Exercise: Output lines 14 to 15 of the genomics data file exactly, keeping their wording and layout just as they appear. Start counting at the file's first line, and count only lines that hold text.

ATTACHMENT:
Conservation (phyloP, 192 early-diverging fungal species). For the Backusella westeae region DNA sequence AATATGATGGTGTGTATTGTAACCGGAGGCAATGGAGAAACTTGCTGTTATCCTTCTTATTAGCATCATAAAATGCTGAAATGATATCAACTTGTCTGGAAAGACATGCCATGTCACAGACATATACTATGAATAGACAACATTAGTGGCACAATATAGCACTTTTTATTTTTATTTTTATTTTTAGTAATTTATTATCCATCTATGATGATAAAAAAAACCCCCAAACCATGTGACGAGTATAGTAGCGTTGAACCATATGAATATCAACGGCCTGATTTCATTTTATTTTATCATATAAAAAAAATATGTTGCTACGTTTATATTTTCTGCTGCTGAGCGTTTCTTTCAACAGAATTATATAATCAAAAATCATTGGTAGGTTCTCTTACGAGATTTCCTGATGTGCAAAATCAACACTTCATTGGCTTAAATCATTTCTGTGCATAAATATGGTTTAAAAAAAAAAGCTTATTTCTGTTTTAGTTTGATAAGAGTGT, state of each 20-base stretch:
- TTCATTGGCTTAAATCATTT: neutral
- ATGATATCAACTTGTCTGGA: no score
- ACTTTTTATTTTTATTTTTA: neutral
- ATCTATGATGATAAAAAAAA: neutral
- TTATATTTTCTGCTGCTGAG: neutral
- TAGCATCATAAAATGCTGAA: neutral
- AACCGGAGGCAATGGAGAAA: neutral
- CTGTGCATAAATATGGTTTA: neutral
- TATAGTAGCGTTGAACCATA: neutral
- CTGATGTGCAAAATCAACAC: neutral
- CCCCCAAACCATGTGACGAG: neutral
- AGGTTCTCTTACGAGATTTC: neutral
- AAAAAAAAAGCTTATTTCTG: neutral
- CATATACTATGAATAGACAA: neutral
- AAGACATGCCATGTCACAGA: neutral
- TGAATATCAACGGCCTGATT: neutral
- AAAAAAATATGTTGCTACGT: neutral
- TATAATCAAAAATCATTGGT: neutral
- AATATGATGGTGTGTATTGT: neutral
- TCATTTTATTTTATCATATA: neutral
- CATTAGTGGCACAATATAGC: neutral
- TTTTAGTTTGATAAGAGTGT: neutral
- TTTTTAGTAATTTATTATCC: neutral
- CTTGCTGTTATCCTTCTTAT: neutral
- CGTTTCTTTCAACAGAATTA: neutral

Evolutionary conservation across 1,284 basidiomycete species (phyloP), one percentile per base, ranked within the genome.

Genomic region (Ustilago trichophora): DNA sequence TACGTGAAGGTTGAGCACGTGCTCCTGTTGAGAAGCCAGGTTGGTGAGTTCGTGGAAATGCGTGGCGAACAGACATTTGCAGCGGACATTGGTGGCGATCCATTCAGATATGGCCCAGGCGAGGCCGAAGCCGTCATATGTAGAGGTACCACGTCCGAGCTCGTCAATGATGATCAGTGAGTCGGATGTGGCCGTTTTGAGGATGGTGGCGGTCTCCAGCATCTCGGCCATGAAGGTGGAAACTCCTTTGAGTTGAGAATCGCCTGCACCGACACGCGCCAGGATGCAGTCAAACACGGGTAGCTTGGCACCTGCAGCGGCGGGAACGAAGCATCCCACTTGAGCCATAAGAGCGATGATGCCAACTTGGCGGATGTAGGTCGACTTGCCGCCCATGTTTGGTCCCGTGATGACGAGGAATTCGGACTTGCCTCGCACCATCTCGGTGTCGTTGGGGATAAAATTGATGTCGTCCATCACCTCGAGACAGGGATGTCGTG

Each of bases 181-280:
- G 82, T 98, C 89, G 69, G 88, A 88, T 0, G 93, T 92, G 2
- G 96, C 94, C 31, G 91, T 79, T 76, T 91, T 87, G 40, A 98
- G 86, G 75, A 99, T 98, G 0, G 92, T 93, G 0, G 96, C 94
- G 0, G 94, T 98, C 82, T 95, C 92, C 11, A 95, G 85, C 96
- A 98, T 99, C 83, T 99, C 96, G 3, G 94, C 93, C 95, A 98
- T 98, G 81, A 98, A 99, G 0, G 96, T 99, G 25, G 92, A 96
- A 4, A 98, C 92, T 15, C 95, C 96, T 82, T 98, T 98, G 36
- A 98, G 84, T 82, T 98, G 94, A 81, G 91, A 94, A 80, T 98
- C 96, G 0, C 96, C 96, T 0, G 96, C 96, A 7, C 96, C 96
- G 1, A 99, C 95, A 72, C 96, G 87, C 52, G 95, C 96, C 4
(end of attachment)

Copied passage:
- AAAAAAAAAGCTTATTTCTG: neutral
- CATATACTATGAATAGACAA: neutral